The Materiality of Text - Placement, Perception, and Presence of Inscribed Texts in Classical Antiquity

Series:

Written by an international cast of experts, The Materiality of Text showcases a wide range of innovative methodologies from ancient history, literary studies, epigraphy, and art history and provides a multi-disciplinary perspective on the physicality of writing in antiquity. The contributions focus on epigraphic texts in order to gauge questions of their placement, presence, and perception: starting with an analysis of the forms of writing and its perception as an act of physical and cultural intervention, the volume moves on to consider the texts’ ubiquity and strategic positioning within epigraphic, literary, and architectural spaces. The contributors rethink modern assumptions about the processes of writing and reading and establish novel ways of thinking about the physical forms of ancient texts.
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Biographical Note

Andrej Petrovic, Ph.D. (2004), Heidelberg, is Professor of Classics at University of Virginia. He has published books on Greek epigraphy, literature, and religion. His latest book is Inner Purity and Pollution in Greek Religion (OUP 2016, co-authored with I. Petrovic). Ivana Petrovic, Ph.D. (2004), Heidelberg/Giessen, is Hugh H. Obear Professor of Classics at University of Virginia. She has published monographs, edited volumes and written articles on Greek literature, religion, and magic including Artemiskult in der Hellenistischen Dichtung (Brill 2007). Edmund Thomas, D.Phil. (1994), Oxford, is Associate Professor (Senior Lecturer) at Durham University. He has published widely on Roman architecture and its reception, including Monumentality of the Roman Empire (OUP, 2007). Contributors are: Katharina Bolle, Joseph W. Day, Valentina Garulli, Abigail Graham, Stephen J. Heyworth, Athena Kirk, Donald E. Lavigne, Sean V. Leatherbury, Joannis Mylonopoulos, Fanny Opdenhoff, Ida Östenberg, Andrej Petrovic, Ivana Petrovic, P. J. Rhodes, Edmund Thomas, Michael A. Tueller, Alexei Zadorojnyi.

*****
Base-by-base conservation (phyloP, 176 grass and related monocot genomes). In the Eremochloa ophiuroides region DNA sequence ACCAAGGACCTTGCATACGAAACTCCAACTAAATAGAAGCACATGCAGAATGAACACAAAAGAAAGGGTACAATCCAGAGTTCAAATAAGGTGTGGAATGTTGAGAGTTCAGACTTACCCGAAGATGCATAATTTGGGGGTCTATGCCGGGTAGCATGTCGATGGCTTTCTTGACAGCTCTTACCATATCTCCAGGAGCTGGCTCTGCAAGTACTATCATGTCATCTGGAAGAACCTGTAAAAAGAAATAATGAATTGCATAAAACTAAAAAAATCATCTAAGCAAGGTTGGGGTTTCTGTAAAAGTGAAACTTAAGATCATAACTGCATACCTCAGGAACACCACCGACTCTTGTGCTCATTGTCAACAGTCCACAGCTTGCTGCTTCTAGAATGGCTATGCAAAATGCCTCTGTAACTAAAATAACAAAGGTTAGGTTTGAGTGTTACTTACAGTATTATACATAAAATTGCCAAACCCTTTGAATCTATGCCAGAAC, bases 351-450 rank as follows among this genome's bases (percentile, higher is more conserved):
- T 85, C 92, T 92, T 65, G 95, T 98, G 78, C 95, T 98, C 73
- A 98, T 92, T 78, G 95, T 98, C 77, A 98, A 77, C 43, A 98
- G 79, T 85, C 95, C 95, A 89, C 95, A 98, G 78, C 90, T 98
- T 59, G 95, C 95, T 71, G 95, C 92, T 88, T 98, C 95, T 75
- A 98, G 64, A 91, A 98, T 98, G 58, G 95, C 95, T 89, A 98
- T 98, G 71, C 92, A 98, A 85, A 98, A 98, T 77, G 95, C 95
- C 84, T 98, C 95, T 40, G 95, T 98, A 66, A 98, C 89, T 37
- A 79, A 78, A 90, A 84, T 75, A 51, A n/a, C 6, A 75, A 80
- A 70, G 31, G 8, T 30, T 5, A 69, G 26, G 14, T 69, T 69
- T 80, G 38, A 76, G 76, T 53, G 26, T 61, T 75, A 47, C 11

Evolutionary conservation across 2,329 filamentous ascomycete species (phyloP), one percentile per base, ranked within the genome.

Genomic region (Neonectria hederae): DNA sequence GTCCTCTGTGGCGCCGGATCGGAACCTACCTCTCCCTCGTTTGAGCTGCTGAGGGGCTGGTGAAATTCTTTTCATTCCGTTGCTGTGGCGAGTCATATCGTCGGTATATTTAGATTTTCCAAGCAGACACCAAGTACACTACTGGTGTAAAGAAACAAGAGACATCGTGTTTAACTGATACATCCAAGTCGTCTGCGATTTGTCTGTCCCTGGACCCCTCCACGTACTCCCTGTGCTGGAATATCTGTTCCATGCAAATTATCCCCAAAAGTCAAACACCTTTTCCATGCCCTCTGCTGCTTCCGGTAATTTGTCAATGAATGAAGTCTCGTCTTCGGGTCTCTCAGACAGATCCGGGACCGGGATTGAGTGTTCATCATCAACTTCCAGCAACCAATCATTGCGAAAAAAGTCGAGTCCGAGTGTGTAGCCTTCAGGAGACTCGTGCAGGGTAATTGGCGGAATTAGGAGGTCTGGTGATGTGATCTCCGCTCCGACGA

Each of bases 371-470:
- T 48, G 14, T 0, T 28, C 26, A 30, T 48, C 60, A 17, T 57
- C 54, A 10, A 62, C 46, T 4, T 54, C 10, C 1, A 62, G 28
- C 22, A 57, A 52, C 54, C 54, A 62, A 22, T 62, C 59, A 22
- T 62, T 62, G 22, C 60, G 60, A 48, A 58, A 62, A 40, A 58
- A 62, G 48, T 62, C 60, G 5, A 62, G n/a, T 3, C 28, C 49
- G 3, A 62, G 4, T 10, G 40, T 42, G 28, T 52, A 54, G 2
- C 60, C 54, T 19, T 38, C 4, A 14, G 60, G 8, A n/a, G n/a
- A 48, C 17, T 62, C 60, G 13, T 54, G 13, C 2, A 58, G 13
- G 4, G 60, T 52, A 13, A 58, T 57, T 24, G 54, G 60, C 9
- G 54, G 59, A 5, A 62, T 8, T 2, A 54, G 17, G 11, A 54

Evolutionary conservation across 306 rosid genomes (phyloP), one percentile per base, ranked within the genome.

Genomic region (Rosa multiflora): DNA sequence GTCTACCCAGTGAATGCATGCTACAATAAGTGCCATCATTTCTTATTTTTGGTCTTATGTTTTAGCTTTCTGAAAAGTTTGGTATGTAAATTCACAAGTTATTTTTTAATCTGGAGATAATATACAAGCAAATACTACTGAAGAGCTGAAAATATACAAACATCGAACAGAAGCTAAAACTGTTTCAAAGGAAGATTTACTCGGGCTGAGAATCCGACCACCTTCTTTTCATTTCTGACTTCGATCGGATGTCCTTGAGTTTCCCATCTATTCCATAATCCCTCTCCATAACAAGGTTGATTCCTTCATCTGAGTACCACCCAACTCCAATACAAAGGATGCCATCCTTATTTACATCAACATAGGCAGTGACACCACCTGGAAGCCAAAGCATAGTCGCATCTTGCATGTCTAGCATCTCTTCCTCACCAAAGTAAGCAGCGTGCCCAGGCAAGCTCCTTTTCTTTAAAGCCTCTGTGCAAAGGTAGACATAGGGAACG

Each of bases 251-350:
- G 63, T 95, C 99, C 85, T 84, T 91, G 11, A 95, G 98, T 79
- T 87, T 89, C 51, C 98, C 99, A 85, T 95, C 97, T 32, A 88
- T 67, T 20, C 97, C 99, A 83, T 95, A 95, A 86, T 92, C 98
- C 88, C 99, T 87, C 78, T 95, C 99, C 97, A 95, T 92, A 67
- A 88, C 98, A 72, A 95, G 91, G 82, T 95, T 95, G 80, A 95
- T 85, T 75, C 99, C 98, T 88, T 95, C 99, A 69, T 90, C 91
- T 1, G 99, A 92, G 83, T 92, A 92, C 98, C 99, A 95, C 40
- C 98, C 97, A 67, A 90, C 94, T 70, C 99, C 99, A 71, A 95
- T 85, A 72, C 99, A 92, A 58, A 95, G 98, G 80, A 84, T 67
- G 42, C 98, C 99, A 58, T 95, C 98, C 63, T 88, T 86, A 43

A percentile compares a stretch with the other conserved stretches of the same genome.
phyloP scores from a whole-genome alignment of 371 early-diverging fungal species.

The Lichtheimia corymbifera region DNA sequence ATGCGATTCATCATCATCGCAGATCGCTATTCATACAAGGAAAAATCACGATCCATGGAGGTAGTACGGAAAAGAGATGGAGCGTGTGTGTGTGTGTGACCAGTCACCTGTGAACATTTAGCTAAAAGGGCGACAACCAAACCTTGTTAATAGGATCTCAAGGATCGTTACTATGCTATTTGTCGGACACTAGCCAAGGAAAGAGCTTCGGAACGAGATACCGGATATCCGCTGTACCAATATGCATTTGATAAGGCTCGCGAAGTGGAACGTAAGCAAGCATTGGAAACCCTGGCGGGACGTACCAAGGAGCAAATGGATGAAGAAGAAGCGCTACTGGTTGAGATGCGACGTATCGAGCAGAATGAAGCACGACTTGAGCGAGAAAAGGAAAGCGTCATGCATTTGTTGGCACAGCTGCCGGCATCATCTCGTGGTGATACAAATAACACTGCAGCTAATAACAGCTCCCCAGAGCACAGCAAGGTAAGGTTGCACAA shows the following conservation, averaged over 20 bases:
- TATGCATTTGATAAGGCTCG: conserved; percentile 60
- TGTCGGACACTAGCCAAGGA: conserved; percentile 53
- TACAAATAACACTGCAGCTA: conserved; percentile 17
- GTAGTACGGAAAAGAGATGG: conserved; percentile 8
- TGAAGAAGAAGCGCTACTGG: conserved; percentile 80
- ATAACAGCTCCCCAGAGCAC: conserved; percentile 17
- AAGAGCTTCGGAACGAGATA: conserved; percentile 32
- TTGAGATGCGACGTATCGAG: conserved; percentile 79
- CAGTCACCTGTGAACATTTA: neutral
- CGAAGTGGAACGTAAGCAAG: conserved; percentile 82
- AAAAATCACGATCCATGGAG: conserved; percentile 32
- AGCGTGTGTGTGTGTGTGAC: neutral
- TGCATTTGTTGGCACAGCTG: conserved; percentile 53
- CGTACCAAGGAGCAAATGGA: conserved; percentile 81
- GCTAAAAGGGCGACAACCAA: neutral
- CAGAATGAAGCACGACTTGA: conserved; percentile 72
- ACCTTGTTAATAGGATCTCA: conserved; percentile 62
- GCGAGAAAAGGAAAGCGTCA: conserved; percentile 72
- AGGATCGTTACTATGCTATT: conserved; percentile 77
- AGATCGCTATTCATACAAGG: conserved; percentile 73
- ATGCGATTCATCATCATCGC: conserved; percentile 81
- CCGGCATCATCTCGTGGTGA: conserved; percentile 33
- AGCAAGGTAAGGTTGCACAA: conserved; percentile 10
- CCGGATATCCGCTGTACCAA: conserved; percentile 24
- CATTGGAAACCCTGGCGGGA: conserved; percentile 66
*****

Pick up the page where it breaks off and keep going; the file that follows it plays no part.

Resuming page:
Table of contents

Acknowledgements
List of Figures
Note on Contributors

The Materiality of Text: An Introduction
Andrej Petrovic

Part 1: Concepts



1 What is an ἐπιγραφή in Classical Greece?
Athena Kirk

2 The Aesthetics and Politics of Inscriptions in Imperial Greek Literature
Alexei Zadorojnyi

Part 2: Contexts



Section 1: Epigraphic Spaces



3 The ‘Spatial Dynamics’ of Archaic and Classical Greek Epigram: Conversations among Locations, Monuments, Texts, and Viewer-Readers
Joseph W. Day

4 Lectional Signs in Greek Verse Inscriptions
Valentina Garulli

5 Erasures in Greek Public Documents
P. J. Rhodes

Section 2: Literary Spaces: The Materiality of Text in Greek and Roman Literature



6 The Authority of Archaic Greek Epigram
Donald E. Lavigne

7 Writing, Women’s Silent Speech
Michael A. Tueller

8 Hard Verses and Soft Books: The Materials of Elegy
S. J. Heyworth

Section 3: Architectural Spaces



9 The Power of the Absent Text: Dedicatory Inscriptions on Greek Sacred Architecture and Altars
Joannis Mylonopoulos

10 Re-Appraising the Value of Same-Text Relationships; a Study of ‘Duplicate’ Inscriptions in the Monumental Landscape at Aphrodisias
Abigail Graham

11 Layers of Urban Life: A Contextual Analysis of Inscriptions in the Public Space of Pompeii
Fanny Opdenhoff

12 Damnatio Memoriae Inscribed: The Materiality of Cultural Repression
Ida Östenberg

13 Inscriptions between Text and Texture: Inscribed Monuments in Public Spaces – A Case Study at Late Antique Ostia
Katharina Bolle

14 Framing Late Antique Texts as Monuments: The Tabula Ansata between Sculpture and Mosaic
Sean V. Leatherbury

Indices



Index Locorum
Index Nominum
Index Rerum

Readership

Specialists, post-graduate students, and educated laypersons interested in Greek and Roman epigraphy, history, and cultural and anthropological investigations of writing, including comparative studies, and academic libraries and humanities research institutes.